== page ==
Goodale, 2010b), suggesting that weight expectations
prior to lifting might play a role (but see Masin &
Crestoni, 1988, for counterevidence). Direct somatosensory information about an object’s weight becomes available as soon as the object loses contact with its supporting
surface. After more time passes, we reach a decision as
to how heavy the object feels. Our question is what is
the time course of this perceptual decision-making
Prior to “liftoff,” the only information that one has
about an object’s mass are expectations based on what
it looks like and a statistical relation between its appearance and weight. After liftoff, the gravitational and inertial forces provide unambiguous sensory information
about the object’s mass. If seeing the size of the object
influences the judged weight because it provides an
expectation of the force required to achieve liftoff, it
should become much less effective as soon as expectations become irrelevant, that is, after the liftoff has
Corresponding Author:
Jeroen B. J. Smeets, Vrije Universiteit Amsterdam, Department of
Human Movement Sciences, Van der Boechorststraat 9, 1081 BT
Amsterdam, The Netherlands
E-mail: j.b.j.smeets@vu.nl
The Timing of Weight Perception
already occurred. If so, information about size presented
after liftoff should not influence the perceived weight.
Alternatively, if size information is considered throughout the judgment, there is no reason to expect the
moment of liftoff to have a special relevance, so presenting size information will remain effective until the decision has been made.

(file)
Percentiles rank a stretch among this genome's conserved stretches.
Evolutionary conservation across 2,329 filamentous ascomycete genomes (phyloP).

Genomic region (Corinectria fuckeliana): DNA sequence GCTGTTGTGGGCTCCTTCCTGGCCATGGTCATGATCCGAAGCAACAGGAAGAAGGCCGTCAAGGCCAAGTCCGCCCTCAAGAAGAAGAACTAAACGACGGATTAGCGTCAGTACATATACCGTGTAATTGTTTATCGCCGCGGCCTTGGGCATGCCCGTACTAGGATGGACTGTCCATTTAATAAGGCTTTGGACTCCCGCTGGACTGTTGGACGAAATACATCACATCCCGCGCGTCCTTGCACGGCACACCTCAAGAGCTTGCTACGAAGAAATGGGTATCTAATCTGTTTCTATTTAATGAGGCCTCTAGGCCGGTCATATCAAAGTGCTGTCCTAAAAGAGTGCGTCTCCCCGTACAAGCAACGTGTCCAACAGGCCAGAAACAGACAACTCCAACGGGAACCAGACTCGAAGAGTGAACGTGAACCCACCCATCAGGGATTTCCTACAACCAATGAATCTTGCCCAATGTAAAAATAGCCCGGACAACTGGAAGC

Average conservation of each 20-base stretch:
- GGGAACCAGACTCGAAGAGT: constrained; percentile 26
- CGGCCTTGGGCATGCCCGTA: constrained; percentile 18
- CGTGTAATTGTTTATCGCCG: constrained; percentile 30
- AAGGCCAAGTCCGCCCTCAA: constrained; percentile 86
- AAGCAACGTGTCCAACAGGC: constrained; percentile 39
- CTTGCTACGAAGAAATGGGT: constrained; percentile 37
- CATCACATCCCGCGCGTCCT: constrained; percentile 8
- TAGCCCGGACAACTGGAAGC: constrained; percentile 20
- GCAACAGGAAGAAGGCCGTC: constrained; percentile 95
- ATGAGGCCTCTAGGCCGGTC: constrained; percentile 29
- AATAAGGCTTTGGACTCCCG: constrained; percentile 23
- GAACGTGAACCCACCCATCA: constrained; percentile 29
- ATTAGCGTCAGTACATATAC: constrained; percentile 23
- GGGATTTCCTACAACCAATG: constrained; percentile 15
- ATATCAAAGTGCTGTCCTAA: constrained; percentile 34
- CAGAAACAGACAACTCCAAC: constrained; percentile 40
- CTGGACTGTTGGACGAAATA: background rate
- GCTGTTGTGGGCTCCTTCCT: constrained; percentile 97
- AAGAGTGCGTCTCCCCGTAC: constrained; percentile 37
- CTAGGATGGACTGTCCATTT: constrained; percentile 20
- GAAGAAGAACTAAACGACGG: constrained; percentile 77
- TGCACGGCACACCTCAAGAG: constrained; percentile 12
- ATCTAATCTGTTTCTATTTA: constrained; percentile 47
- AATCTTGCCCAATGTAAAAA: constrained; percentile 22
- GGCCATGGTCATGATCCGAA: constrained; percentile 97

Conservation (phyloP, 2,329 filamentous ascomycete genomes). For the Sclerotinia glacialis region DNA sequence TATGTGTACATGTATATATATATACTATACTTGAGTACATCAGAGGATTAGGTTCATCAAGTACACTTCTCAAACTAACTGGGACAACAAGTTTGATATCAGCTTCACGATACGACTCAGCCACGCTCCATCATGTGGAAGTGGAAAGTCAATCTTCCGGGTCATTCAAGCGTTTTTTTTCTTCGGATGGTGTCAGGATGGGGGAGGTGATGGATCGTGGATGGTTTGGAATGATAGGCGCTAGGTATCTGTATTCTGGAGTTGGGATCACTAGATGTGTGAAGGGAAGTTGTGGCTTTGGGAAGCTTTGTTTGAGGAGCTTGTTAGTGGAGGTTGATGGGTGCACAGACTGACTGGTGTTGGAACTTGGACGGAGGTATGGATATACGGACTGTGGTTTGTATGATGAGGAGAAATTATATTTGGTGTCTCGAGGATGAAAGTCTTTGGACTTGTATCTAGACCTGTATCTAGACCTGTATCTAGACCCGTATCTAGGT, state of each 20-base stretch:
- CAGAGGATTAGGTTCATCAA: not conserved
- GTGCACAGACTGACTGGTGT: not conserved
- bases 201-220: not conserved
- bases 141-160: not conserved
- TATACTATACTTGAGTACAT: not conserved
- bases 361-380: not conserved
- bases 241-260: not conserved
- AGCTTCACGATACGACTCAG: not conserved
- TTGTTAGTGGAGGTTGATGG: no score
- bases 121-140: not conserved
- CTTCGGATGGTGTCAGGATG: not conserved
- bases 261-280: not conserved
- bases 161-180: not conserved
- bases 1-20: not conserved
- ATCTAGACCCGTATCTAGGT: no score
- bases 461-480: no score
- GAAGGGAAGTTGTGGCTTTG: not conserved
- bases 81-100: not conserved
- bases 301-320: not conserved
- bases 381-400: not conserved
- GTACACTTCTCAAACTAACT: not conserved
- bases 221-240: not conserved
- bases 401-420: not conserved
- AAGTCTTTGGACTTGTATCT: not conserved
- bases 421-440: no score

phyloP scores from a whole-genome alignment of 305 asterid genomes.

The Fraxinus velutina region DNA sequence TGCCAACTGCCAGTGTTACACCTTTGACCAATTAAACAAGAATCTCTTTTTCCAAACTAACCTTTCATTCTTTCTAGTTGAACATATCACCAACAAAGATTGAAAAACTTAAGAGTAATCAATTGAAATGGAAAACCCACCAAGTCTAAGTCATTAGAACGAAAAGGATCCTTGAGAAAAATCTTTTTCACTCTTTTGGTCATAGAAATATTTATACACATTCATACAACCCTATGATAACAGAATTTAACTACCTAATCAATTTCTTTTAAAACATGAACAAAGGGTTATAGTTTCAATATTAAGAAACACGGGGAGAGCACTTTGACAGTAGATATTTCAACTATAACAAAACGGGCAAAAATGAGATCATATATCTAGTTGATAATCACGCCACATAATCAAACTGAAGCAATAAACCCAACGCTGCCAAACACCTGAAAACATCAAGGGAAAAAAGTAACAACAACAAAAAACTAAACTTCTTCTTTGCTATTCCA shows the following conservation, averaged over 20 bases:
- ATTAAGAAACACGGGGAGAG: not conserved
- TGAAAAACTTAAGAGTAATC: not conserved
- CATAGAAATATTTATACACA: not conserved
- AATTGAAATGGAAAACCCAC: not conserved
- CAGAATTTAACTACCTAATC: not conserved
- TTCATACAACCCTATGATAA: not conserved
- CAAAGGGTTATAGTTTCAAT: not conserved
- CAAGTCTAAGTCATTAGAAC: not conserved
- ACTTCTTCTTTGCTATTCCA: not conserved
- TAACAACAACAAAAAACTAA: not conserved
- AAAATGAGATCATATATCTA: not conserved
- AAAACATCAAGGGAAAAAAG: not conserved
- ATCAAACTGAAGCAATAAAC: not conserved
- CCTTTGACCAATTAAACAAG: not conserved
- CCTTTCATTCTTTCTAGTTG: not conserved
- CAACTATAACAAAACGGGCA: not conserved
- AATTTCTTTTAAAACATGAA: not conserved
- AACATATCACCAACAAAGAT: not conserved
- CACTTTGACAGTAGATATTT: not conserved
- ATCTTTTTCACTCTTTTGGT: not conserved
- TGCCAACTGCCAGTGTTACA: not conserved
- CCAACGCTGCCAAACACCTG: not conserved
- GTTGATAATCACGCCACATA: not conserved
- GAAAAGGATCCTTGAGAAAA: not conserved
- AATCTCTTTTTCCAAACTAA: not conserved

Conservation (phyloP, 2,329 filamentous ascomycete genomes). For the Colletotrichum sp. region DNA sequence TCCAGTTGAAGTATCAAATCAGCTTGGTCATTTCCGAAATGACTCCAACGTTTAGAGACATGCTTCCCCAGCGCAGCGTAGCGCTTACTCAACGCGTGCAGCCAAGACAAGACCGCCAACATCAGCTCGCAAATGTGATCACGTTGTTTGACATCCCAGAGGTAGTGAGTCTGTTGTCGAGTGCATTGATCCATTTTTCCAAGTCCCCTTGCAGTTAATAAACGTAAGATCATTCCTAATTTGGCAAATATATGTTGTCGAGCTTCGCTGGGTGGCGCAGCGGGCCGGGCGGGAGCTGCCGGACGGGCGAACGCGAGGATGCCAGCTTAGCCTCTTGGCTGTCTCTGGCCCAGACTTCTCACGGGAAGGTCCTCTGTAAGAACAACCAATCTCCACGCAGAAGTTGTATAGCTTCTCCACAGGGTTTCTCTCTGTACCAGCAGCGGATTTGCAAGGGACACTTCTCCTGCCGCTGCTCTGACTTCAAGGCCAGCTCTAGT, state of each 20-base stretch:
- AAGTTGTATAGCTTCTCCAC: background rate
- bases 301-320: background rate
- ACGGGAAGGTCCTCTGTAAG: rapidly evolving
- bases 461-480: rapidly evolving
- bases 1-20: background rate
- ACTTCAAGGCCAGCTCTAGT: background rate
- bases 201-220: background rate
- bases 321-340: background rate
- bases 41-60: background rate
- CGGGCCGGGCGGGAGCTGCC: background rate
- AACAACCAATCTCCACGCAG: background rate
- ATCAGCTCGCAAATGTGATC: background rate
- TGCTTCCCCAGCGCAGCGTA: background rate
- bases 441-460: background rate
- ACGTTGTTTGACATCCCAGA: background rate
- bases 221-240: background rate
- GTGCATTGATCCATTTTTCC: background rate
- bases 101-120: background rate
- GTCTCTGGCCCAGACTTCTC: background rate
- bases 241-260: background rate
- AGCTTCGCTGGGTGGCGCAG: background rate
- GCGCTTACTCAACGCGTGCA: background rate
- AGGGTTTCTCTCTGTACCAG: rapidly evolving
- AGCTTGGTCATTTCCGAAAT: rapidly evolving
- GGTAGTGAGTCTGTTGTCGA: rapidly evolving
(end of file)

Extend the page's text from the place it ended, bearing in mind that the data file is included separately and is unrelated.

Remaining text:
Perceptual decision making is usually studied in situations in which a choice needs to be made between
two alternatives (Shadlen & Kiani, 2013): a one-bit decision. Other judgments involve more alternatives, for
instance, three for judging the color of a traffic light or
four for judging the suit of a playing card. One can
interpret the number of bits of information as the number of binary decisions underlying the judgment (e.g.,
two bits for judging the suit of a playing card). Object
properties such as size or weight can vary on a continuous scale, so a judgment of such properties could
involve an infinite number of alternatives. However,
given the finite precision of such a judgment, one can
regard them as the outcome of a set of binary decisions,
with the number of decisions corresponding to the
relative precision expressed as bits of information (Fitts,
1954; Summerfield & de Lange, 2014).
The time needed for decisions that are more complex
than a binary decision is known to scale with the number of bits of information. For instance, choice reaction